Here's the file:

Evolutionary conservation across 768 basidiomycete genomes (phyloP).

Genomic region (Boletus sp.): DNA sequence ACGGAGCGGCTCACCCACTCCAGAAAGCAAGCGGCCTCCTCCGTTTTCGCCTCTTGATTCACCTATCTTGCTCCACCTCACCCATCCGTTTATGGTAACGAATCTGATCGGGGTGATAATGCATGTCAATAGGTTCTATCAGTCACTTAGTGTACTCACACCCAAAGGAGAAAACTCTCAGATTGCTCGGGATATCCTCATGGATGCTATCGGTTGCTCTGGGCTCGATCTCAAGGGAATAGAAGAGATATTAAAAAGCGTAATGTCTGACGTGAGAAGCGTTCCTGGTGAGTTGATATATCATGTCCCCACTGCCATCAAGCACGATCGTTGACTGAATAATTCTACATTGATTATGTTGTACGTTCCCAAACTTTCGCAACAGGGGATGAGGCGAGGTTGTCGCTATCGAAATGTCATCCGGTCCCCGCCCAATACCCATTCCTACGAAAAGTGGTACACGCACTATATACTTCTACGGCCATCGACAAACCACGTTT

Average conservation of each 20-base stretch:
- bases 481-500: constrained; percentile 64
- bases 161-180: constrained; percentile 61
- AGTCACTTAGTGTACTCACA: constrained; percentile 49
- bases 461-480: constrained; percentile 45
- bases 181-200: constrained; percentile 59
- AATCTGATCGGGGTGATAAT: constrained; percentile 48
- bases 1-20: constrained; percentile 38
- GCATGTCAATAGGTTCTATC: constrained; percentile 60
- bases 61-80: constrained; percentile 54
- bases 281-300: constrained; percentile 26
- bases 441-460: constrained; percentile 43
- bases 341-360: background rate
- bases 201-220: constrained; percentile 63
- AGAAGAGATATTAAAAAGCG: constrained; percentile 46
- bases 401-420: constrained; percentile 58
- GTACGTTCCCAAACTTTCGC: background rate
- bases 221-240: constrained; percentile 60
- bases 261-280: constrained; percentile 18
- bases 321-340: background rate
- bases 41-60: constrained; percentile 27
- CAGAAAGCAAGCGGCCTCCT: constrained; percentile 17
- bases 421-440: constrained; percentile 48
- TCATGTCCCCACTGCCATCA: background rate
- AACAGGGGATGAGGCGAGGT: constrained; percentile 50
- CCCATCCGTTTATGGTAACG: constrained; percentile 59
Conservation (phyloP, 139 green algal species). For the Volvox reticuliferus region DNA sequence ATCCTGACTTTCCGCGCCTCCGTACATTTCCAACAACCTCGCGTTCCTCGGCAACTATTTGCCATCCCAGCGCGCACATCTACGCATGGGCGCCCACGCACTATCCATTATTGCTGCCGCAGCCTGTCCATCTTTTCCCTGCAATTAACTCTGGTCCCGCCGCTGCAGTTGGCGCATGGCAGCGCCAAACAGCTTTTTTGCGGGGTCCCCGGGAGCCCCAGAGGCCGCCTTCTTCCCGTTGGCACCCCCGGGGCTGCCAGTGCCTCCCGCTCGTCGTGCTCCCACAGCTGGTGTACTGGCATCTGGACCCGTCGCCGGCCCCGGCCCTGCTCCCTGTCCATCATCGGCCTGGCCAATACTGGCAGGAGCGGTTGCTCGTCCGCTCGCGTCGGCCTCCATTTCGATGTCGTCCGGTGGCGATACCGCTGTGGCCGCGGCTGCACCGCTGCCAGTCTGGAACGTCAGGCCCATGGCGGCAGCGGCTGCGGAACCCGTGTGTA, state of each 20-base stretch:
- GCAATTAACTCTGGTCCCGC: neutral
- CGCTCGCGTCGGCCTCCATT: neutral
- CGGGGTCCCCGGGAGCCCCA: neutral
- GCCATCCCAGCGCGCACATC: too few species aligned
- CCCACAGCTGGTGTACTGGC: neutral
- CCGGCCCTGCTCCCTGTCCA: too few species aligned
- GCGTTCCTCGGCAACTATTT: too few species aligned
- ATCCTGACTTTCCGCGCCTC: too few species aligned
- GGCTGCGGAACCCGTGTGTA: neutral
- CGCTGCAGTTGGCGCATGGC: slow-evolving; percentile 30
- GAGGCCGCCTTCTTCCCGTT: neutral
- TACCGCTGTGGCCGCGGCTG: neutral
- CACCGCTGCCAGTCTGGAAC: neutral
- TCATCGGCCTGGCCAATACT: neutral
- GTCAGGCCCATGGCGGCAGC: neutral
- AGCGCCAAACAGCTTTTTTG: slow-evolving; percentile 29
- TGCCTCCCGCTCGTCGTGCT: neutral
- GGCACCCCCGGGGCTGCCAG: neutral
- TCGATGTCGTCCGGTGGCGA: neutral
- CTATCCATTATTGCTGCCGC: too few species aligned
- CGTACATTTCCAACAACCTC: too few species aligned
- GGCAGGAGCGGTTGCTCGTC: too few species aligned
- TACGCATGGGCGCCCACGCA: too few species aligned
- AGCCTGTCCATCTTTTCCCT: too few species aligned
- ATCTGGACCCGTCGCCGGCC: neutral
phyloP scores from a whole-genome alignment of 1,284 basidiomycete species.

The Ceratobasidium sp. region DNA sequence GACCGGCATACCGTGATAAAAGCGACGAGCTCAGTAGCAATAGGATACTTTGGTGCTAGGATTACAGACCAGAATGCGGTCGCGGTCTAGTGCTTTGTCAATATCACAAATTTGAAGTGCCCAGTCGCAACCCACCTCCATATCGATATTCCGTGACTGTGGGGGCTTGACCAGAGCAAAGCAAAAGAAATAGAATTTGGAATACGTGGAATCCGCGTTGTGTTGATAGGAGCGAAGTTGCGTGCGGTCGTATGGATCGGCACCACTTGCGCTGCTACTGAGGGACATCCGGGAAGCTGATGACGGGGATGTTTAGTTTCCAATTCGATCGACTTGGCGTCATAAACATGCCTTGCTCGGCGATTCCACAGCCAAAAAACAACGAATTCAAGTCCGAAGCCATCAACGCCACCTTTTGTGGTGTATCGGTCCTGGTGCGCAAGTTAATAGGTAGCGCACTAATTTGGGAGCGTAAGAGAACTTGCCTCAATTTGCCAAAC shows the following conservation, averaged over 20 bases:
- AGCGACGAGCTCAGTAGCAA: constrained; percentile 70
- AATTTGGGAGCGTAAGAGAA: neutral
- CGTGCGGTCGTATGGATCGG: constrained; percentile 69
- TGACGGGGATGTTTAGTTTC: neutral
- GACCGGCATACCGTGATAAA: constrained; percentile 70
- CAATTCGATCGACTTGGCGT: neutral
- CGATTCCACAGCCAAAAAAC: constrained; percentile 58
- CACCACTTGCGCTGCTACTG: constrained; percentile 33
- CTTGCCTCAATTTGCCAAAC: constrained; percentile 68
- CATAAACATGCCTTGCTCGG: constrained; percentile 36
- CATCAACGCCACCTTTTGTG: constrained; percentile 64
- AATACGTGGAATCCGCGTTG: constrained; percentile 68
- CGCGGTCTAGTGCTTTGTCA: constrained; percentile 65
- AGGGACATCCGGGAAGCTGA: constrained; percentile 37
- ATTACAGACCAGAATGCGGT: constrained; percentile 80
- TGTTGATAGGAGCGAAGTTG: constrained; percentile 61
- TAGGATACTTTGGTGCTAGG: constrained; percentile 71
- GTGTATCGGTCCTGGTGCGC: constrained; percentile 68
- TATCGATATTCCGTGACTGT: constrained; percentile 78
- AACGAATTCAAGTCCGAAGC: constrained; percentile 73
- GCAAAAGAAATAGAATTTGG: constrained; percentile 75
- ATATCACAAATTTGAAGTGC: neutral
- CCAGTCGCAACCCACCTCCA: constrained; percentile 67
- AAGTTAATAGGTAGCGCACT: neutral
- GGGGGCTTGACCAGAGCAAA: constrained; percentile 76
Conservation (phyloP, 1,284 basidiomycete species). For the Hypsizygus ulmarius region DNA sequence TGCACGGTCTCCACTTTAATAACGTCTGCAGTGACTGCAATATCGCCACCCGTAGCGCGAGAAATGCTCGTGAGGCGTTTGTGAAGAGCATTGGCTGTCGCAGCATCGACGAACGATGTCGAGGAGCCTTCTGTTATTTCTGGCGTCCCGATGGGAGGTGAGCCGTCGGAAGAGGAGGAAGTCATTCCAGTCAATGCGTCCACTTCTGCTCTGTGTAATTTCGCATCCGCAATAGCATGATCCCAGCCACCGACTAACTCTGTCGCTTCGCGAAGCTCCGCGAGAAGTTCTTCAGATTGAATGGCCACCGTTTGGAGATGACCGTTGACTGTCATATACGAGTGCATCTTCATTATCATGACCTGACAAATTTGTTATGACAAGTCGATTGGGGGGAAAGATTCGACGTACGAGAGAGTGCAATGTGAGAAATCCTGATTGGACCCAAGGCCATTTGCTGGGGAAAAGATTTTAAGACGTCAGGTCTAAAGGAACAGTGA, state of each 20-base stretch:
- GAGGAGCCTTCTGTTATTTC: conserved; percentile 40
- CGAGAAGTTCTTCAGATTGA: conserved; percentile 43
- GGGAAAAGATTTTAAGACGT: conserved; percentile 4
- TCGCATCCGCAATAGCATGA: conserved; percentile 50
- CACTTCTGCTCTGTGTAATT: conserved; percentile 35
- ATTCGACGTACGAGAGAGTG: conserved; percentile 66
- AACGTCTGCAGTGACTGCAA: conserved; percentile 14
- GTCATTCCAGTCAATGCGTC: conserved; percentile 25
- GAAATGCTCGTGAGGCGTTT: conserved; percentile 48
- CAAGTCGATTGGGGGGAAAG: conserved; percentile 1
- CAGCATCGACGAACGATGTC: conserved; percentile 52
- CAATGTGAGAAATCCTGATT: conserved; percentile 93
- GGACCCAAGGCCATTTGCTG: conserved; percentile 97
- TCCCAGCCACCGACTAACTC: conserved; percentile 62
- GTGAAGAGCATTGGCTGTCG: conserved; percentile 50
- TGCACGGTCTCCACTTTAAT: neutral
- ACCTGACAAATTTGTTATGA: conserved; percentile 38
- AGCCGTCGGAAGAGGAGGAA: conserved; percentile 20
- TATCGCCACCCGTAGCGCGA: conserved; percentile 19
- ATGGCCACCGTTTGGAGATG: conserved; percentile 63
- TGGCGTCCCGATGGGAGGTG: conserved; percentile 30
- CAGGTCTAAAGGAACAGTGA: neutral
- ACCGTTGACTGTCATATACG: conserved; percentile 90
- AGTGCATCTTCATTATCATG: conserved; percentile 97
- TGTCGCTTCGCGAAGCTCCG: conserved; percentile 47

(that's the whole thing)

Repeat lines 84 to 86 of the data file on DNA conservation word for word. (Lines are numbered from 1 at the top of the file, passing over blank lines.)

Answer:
- CGAGAAGTTCTTCAGATTGA: conserved; percentile 43
- GGGAAAAGATTTTAAGACGT: conserved; percentile 4
- TCGCATCCGCAATAGCATGA: conserved; percentile 50